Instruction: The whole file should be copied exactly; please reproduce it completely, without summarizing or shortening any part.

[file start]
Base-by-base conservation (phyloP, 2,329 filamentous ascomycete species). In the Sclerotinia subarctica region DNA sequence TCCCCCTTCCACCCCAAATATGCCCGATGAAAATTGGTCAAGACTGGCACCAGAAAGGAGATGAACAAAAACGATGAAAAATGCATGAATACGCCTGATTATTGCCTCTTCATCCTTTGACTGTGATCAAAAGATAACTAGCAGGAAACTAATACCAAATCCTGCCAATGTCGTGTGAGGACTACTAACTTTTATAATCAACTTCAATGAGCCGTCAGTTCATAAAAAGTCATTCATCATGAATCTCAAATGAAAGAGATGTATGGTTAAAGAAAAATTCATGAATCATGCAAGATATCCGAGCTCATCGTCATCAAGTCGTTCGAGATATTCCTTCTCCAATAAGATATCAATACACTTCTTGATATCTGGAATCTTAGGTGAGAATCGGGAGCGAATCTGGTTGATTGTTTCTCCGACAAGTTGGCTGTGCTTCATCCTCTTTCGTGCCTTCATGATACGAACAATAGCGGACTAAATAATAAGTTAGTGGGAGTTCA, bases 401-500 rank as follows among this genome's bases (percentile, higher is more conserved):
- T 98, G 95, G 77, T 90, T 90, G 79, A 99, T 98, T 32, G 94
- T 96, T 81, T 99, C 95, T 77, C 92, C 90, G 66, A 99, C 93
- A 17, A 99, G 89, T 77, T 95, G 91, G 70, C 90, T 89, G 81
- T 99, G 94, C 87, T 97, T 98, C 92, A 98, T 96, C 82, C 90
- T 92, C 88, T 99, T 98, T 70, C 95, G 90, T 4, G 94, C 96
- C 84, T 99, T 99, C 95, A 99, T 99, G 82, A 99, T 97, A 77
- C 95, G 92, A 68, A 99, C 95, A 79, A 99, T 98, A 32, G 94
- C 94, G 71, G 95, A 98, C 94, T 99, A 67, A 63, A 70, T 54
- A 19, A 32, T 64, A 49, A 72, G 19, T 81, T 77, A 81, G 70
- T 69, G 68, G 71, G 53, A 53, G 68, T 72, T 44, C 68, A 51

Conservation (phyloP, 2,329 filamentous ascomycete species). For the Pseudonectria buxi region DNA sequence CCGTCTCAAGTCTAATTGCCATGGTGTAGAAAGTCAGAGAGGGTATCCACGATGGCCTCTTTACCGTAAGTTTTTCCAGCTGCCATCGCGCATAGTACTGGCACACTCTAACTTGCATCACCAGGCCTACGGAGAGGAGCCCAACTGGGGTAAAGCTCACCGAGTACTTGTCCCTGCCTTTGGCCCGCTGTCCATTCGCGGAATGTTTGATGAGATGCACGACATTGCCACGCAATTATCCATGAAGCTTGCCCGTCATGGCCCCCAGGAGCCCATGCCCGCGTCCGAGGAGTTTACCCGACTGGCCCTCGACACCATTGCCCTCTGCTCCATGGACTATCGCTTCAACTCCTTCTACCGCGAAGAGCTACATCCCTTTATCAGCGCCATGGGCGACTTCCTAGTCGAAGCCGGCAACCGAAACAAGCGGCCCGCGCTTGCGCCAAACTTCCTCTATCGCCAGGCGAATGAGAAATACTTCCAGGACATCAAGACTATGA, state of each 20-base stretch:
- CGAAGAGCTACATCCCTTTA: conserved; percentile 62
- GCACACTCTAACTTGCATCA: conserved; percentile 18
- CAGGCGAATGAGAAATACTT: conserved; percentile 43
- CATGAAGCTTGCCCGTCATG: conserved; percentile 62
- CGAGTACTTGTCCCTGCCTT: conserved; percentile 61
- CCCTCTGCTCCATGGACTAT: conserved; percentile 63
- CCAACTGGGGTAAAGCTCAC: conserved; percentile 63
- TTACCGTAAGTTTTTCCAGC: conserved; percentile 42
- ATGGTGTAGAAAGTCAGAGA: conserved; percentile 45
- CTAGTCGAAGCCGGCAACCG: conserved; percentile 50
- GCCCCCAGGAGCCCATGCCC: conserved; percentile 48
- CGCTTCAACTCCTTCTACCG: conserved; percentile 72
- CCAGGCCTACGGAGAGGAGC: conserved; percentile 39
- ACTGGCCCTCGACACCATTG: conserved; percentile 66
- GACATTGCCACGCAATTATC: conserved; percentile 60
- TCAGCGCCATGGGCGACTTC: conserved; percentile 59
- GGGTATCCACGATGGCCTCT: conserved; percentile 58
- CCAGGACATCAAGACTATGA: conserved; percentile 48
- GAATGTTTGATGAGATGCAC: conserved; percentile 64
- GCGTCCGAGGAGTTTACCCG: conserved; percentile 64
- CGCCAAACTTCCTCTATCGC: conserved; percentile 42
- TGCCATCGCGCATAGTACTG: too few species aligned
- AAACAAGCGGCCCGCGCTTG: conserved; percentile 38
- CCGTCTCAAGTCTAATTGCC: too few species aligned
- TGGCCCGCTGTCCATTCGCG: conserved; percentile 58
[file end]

Base-by-base conservation (phyloP, 2,329 filamentous ascomycete species). In the Sclerotinia subarctica region DNA sequence TCCCCCTTCCACCCCAAATATGCCCGATGAAAATTGGTCAAGACTGGCACCAGAAAGGAGATGAACAAAAACGATGAAAAATGCATGAATACGCCTGATTATTGCCTCTTCATCCTTTGACTGTGATCAAAAGATAACTAGCAGGAAACTAATACCAAATCCTGCCAATGTCGTGTGAGGACTACTAACTTTTATAATCAACTTCAATGAGCCGTCAGTTCATAAAAAGTCATTCATCATGAATCTCAAATGAAAGAGATGTATGGTTAAAGAAAAATTCATGAATCATGCAAGATATCCGAGCTCATCGTCATCAAGTCGTTCGAGATATTCCTTCTCCAATAAGATATCAATACACTTCTTGATATCTGGAATCTTAGGTGAGAATCGGGAGCGAATCTGGTTGATTGTTTCTCCGACAAGTTGGCTGTGCTTCATCCTCTTTCGTGCCTTCATGATACGAACAATAGCGGACTAAATAATAAGTTAGTGGGAGTTCA, bases 401-500 rank as follows among this genome's bases (percentile, higher is more conserved):
- T 98, G 95, G 77, T 90, T 90, G 79, A 99, T 98, T 32, G 94
- T 96, T 81, T 99, C 95, T 77, C 92, C 90, G 66, A 99, C 93
- A 17, A 99, G 89, T 77, T 95, G 91, G 70, C 90, T 89, G 81
- T 99, G 94, C 87, T 97, T 98, C 92, A 98, T 96, C 82, C 90
- T 92, C 88, T 99, T 98, T 70, C 95, G 90, T 4, G 94, C 96
- C 84, T 99, T 99, C 95, A 99, T 99, G 82, A 99, T 97, A 77
- C 95, G 92, A 68, A 99, C 95, A 79, A 99, T 98, A 32, G 94
- C 94, G 71, G 95, A 98, C 94, T 99, A 67, A 63, A 70, T 54
- A 19, A 32, T 64, A 49, A 72, G 19, T 81, T 77, A 81, G 70
- T 69, G 68, G 71, G 53, A 53, G 68, T 72, T 44, C 68, A 51

Conservation (phyloP, 2,329 filamentous ascomycete species). For the Pseudonectria buxi region DNA sequence CCGTCTCAAGTCTAATTGCCATGGTGTAGAAAGTCAGAGAGGGTATCCACGATGGCCTCTTTACCGTAAGTTTTTCCAGCTGCCATCGCGCATAGTACTGGCACACTCTAACTTGCATCACCAGGCCTACGGAGAGGAGCCCAACTGGGGTAAAGCTCACCGAGTACTTGTCCCTGCCTTTGGCCCGCTGTCCATTCGCGGAATGTTTGATGAGATGCACGACATTGCCACGCAATTATCCATGAAGCTTGCCCGTCATGGCCCCCAGGAGCCCATGCCCGCGTCCGAGGAGTTTACCCGACTGGCCCTCGACACCATTGCCCTCTGCTCCATGGACTATCGCTTCAACTCCTTCTACCGCGAAGAGCTACATCCCTTTATCAGCGCCATGGGCGACTTCCTAGTCGAAGCCGGCAACCGAAACAAGCGGCCCGCGCTTGCGCCAAACTTCCTCTATCGCCAGGCGAATGAGAAATACTTCCAGGACATCAAGACTATGA, state of each 20-base stretch:
- CGAAGAGCTACATCCCTTTA: conserved; percentile 62
- GCACACTCTAACTTGCATCA: conserved; percentile 18
- CAGGCGAATGAGAAATACTT: conserved; percentile 43
- CATGAAGCTTGCCCGTCATG: conserved; percentile 62
- CGAGTACTTGTCCCTGCCTT: conserved; percentile 61
- CCCTCTGCTCCATGGACTAT: conserved; percentile 63
- CCAACTGGGGTAAAGCTCAC: conserved; percentile 63
- TTACCGTAAGTTTTTCCAGC: conserved; percentile 42
- ATGGTGTAGAAAGTCAGAGA: conserved; percentile 45
- CTAGTCGAAGCCGGCAACCG: conserved; percentile 50
- GCCCCCAGGAGCCCATGCCC: conserved; percentile 48
- CGCTTCAACTCCTTCTACCG: conserved; percentile 72
- CCAGGCCTACGGAGAGGAGC: conserved; percentile 39
- ACTGGCCCTCGACACCATTG: conserved; percentile 66
- GACATTGCCACGCAATTATC: conserved; percentile 60
- TCAGCGCCATGGGCGACTTC: conserved; percentile 59
- GGGTATCCACGATGGCCTCT: conserved; percentile 58
- CCAGGACATCAAGACTATGA: conserved; percentile 48
- GAATGTTTGATGAGATGCAC: conserved; percentile 64
- GCGTCCGAGGAGTTTACCCG: conserved; percentile 64
- CGCCAAACTTCCTCTATCGC: conserved; percentile 42
- TGCCATCGCGCATAGTACTG: too few species aligned
- AAACAAGCGGCCCGCGCTTG: conserved; percentile 38
- CCGTCTCAAGTCTAATTGCC: too few species aligned
- TGGCCCGCTGTCCATTCGCG: conserved; percentile 58